guitarnerdswe

Fractal Fanatic
I'm sure @Andy Eagle will be along shortly... I've seen this video before and there has been a thread or two before about it. Let's just say it's "controversial" :)
It's not controversial. He is just plain wrong in his understanding of physics and guitar setup ;)

Back to the original question: I don't own any six screw tremolos, but I always run my two point trems with a minor third pull up on the g string. It's probably the Beck/Lukather influence.
 

mistermikev

Inspired
This video I found is not for me but I assume most of you know this guy, killer guitar player. His take on the tremolo (Vibrato) is extremely cool. Meticulous. BTW, if you don't know this guy, you should. Great guitar player.

when I saw your post this is the first thing I thought of. honestly, it doesn't make sense to me that this should work as the tension should be a sum behind the two posts or six screws... but this has worked for me time and again so can't argue with results. changed how I do my 6 screw bridges. not gonna stay in tune like a floyd but it's as good as it gets w/o imo.
also, yes, carl - amazing player.
 

guitarnerdswe

Fractal Fanatic
when I saw your post this is the first thing I thought of. honestly, it doesn't make sense to me that this should work as the tension should be a sum behind the two posts or six screws... but this has worked for me time and again so can't argue with results. changed how I do my 6 screw bridges. not gonna stay in tune like a floyd but it's as good as it gets w/o imo.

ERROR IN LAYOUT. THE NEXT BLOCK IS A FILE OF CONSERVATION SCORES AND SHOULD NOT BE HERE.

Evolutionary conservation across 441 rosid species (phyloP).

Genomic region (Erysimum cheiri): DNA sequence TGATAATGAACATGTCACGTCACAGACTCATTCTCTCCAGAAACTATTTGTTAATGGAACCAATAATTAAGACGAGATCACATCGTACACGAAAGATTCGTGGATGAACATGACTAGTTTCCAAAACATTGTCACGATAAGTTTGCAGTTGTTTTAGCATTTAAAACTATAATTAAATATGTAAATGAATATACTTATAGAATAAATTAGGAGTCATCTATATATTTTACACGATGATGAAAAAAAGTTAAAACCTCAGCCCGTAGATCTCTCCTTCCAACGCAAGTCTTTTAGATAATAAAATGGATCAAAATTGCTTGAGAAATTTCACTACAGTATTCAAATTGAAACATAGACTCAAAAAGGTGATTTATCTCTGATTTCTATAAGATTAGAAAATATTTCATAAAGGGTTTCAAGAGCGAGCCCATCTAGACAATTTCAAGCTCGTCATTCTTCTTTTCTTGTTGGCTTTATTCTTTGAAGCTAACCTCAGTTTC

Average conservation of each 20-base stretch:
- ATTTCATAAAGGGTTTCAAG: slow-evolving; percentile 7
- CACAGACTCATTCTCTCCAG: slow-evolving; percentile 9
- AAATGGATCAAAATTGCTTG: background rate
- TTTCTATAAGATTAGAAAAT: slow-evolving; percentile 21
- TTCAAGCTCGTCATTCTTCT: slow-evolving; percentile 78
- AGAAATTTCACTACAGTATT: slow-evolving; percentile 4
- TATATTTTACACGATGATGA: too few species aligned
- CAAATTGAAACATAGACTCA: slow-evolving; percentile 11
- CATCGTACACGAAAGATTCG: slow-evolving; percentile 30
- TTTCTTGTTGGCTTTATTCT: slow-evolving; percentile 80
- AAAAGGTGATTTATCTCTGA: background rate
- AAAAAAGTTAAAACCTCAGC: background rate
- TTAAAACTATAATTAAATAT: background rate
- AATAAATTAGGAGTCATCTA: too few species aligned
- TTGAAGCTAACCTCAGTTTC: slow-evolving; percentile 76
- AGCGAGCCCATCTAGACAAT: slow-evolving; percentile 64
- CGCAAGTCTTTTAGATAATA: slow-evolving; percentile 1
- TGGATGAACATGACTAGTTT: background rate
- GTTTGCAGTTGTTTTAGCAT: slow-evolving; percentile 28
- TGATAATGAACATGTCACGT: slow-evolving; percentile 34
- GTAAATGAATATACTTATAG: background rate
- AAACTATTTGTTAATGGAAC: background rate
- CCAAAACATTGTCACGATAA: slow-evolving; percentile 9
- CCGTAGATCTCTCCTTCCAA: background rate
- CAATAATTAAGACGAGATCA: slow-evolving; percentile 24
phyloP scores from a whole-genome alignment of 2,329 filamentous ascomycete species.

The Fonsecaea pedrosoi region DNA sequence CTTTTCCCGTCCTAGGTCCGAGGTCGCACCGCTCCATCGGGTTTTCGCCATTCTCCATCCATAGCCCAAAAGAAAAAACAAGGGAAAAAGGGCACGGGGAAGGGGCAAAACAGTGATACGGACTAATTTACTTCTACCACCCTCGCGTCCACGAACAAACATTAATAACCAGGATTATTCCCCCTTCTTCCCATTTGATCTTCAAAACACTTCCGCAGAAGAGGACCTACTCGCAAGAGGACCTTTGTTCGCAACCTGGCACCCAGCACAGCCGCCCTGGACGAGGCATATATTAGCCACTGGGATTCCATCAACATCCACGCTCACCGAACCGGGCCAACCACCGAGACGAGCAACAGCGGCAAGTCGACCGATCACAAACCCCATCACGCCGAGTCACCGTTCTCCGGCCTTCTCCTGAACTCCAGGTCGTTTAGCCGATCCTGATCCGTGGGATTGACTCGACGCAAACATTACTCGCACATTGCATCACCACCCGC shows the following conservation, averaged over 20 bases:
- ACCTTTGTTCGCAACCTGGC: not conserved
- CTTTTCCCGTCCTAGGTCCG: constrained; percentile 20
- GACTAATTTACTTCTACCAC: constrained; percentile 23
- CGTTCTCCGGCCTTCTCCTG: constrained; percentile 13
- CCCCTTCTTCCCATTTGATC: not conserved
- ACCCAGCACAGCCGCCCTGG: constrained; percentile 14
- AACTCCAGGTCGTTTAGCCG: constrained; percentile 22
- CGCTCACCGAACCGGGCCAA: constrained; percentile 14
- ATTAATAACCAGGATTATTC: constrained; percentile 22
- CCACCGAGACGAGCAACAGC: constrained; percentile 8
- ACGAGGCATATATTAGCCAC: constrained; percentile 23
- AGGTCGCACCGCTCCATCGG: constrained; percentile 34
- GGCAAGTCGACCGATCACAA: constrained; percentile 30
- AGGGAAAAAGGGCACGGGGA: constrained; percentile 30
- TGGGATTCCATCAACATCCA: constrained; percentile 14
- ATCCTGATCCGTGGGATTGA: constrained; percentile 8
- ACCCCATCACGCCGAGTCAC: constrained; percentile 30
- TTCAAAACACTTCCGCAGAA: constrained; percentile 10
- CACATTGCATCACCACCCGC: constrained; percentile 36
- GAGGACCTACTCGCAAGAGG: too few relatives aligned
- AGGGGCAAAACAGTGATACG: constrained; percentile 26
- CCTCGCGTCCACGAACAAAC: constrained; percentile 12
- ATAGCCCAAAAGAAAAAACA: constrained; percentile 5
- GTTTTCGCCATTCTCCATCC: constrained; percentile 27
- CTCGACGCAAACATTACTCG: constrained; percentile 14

also, yes, carl - amazing player.
It's going to work exactly the same if you angle the claw the other way, or parallel. The way the notes relate to each other when pulling up is dependent on other things than the claw angle. The claw angle makes zero difference and plays no part in it, since the base plate moves the same and therefore the strings also do.
 
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mistermikev

Inspired
It's going to work exactly the same if you angle the claw the other way, or parallel. The way the notes relate to each other when pulling up is dependent on other things than the claw angle. The claw angle makes zero difference and plays no part in it, since the base plate moves the same and therefore the strings also do.
that has not been my experience.
 

favance

Power User
I love a fully floating Strat! I guess it must be my Ventures/Jimi Hendrix/Jeff Beck influences! When you get it right, it's magic...